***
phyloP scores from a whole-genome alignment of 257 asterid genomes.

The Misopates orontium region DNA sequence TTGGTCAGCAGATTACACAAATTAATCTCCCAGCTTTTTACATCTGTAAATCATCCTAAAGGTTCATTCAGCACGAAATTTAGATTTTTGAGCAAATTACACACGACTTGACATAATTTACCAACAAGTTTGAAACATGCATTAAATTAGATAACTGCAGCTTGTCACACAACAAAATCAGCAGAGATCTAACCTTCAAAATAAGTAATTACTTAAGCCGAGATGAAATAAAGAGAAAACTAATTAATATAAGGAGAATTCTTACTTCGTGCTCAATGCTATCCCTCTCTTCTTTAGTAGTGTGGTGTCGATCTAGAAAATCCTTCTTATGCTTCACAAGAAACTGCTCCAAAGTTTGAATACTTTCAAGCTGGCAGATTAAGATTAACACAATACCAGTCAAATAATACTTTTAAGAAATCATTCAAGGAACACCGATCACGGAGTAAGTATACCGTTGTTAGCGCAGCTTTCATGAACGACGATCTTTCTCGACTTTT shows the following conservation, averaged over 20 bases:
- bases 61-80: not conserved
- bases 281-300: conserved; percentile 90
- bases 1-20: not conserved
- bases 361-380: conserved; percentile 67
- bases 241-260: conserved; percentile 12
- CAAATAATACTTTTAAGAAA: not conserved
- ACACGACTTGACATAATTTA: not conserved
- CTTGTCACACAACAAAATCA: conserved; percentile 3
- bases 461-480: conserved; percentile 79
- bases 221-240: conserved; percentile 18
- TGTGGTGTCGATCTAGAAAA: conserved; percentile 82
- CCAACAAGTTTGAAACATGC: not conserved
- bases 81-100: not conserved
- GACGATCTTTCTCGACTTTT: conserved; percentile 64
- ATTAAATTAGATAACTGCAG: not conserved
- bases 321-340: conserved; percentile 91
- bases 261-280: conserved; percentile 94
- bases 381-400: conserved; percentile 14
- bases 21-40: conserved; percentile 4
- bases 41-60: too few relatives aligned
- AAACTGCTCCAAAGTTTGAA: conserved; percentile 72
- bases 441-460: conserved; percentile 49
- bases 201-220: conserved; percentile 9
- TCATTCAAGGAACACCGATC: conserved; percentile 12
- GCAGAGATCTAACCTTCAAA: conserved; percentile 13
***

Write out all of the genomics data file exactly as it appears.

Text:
phyloP scores from a whole-genome alignment of 257 asterid genomes.

The Misopates orontium region DNA sequence TTGGTCAGCAGATTACACAAATTAATCTCCCAGCTTTTTACATCTGTAAATCATCCTAAAGGTTCATTCAGCACGAAATTTAGATTTTTGAGCAAATTACACACGACTTGACATAATTTACCAACAAGTTTGAAACATGCATTAAATTAGATAACTGCAGCTTGTCACACAACAAAATCAGCAGAGATCTAACCTTCAAAATAAGTAATTACTTAAGCCGAGATGAAATAAAGAGAAAACTAATTAATATAAGGAGAATTCTTACTTCGTGCTCAATGCTATCCCTCTCTTCTTTAGTAGTGTGGTGTCGATCTAGAAAATCCTTCTTATGCTTCACAAGAAACTGCTCCAAAGTTTGAATACTTTCAAGCTGGCAGATTAAGATTAACACAATACCAGTCAAATAATACTTTTAAGAAATCATTCAAGGAACACCGATCACGGAGTAAGTATACCGTTGTTAGCGCAGCTTTCATGAACGACGATCTTTCTCGACTTTT shows the following conservation, averaged over 20 bases:
- bases 61-80: not conserved
- bases 281-300: conserved; percentile 90
- bases 1-20: not conserved
- bases 361-380: conserved; percentile 67
- bases 241-260: conserved; percentile 12
- CAAATAATACTTTTAAGAAA: not conserved
- ACACGACTTGACATAATTTA: not conserved
- CTTGTCACACAACAAAATCA: conserved; percentile 3
- bases 461-480: conserved; percentile 79
- bases 221-240: conserved; percentile 18
- TGTGGTGTCGATCTAGAAAA: conserved; percentile 82
- CCAACAAGTTTGAAACATGC: not conserved
- bases 81-100: not conserved
- GACGATCTTTCTCGACTTTT: conserved; percentile 64
- ATTAAATTAGATAACTGCAG: not conserved
- bases 321-340: conserved; percentile 91
- bases 261-280: conserved; percentile 94
- bases 381-400: conserved; percentile 14
- bases 21-40: conserved; percentile 4
- bases 41-60: too few relatives aligned
- AAACTGCTCCAAAGTTTGAA: conserved; percentile 72
- bases 441-460: conserved; percentile 49
- bases 201-220: conserved; percentile 9
- TCATTCAAGGAACACCGATC: conserved; percentile 12
- GCAGAGATCTAACCTTCAAA: conserved; percentile 13